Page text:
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http://dx.doi.org/10.1016/j.jpsychires.2021.02.024DOI Listing
April 2021

Gender-based violence during COVID-19 outbreak in Spain.

Psychol Med 2020 Dec 7:1-2. Epub 2020 Dec 7.

CIBERSAM (Biomedical Research Networking Centre in Mental Health), Spain.

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http://dx.doi.org/10.1017/S0033291720005024DOI Listing
http://www.ncbi.nlm.nih.gov/pmc/articles/PMC7804072PMC
December 2020

COVID-19: The need for screening for domestic violence and related neurocognitive problems.

J Psychiatr Res 2020 11 23;130:433-434. Epub 2020 Aug 23.

Department of Psychiatry, Biomedical Research Institute, University Hospital 12 de Octubre (imas12), Madrid, Spain; CIBERSAM (Biomedical Research Networking Centre in Mental Health), Spain; Faculty of Medicine, Complutense University of Madrid (UCM), Madrid, Spain.

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http://dx.doi.org/10.1016/j.jpsychires.2020.08.015DOI Listing
http://www.ncbi.nlm.nih.gov/pmc/articles/PMC7443252PMC
November 2020

Are you angry at me? Negative interpretations of neutral facial expressions are linked to child maltreatment but not to posttraumatic stress disorder.

Eur J Psychotraumatol 2019 11;10(1):1682929. Epub 2019 Nov 11.

Department of Consultation-Liaison Psychiatry and Psychosomatic Medicine, University Hospital Zurich, University of Zurich, Zurich, Switzerland.

: Individuals with a high prevalence of child maltreatment, e.g. those with borderline personality disorder, tend to see neutral facial expressions as negative. : Our aim was to assess whether this bias is present in individuals with posttraumatic stress disorder (PTSD) and whether it is linked to child maltreatment. : Thirty-nine PTSD participants, 44 traumatized and 35 non-traumatized healthy controls watched 300 one-second movies showing 30 neutral and 270 emotional facial expressions, and indicated whether they interpreted each as a neutral or as one of nine emotional expressions. : PTSD individuals did not perform differently than the two control groups in the recognition and interpretation of neutral facial expressions ('s < .300). Higher levels of childhood sexual and emotional abuse, and physical neglect were linked to more interpretations of neutral facial expressions as contempt ( < .043), and (for sexual abuse and physical neglect) to more interpretations of neutral facial expressions as anger (p's < .014). Comparisons of statistical model fits suggested that childhood sexual abuse was the most relevant predictor of recognition accuracy in our sample. Alexithymia, state dissociation, interpersonal trauma, and number of experienced trauma types were not associated with deficits in the interpretation of neutral expressions. : Child maltreatment, especially sexual abuse, may shape the interpretation of neutral facial expressions. Future research should explore whether the observed biases extend to real-life situations. If so, therapists might improve the therapeutic relationship with patients with a history of child maltreatment by paying more attention to their own non-verbal communication and their patients' responses to it. Furthermore, similarly to individuals with high depressive and high social anxiety symptoms, facial expression recognition training might counteract negativity bias in individuals with a history of childhood (sexual and emotional) abuse, and (physical) neglect.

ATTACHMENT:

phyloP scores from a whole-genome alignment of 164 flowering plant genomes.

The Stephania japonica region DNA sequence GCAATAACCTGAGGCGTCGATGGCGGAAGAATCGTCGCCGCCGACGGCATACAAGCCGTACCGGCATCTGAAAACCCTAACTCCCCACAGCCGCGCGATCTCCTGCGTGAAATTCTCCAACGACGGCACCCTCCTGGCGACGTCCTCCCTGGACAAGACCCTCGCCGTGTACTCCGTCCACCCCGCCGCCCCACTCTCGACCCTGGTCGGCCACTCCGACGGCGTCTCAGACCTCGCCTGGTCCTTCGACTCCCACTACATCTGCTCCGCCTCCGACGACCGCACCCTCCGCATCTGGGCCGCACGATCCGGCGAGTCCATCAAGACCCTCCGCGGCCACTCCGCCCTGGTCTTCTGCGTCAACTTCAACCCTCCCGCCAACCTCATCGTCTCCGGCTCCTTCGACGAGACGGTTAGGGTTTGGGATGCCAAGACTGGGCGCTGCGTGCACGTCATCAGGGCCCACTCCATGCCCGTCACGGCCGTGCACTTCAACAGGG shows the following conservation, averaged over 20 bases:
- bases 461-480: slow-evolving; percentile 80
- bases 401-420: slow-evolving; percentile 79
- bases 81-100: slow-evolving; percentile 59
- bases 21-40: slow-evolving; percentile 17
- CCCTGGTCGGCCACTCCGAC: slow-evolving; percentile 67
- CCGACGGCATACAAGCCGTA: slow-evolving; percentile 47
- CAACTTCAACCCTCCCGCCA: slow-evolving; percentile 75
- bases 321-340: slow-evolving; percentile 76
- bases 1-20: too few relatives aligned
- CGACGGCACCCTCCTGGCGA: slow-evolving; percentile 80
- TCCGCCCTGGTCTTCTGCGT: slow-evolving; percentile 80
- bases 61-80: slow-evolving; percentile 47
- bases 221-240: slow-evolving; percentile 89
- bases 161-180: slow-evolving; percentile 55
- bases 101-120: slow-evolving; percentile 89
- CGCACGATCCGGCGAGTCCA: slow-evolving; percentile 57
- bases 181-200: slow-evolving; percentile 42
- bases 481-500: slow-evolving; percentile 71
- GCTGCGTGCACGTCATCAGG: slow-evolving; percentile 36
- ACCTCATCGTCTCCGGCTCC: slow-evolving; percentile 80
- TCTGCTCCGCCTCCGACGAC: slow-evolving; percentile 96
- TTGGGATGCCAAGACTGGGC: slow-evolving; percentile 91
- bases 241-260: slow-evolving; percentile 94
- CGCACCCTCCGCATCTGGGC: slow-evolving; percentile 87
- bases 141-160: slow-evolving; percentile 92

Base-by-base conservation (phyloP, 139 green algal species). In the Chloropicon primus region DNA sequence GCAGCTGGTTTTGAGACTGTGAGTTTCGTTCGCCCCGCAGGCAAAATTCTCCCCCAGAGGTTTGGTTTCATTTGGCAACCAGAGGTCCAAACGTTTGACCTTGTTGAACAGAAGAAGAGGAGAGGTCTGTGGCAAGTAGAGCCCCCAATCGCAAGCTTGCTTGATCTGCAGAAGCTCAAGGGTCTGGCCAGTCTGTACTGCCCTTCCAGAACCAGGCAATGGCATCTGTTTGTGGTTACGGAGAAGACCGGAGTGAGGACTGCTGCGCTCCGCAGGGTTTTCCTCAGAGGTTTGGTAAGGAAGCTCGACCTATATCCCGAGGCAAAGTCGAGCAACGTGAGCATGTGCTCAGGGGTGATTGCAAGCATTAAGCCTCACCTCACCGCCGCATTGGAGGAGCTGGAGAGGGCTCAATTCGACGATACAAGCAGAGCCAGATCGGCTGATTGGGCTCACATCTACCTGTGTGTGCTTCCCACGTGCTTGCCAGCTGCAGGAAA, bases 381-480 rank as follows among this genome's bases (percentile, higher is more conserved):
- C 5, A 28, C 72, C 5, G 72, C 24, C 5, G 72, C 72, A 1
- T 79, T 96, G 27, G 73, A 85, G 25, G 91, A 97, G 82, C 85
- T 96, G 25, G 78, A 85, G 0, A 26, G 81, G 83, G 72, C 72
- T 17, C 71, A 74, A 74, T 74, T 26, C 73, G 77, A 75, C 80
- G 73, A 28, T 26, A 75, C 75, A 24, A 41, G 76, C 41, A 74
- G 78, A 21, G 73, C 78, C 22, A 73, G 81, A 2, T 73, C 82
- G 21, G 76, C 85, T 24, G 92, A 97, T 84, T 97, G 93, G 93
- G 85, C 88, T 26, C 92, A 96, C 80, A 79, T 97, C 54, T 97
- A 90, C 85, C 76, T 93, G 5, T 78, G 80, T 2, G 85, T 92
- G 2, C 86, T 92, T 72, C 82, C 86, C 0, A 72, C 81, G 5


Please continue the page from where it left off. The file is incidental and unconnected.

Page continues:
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http://dx.doi.org/10.1080/20008198.2019.1682929DOI Listing
http://www.ncbi.nlm.nih.gov/pmc/articles/PMC6853207PMC
November 2019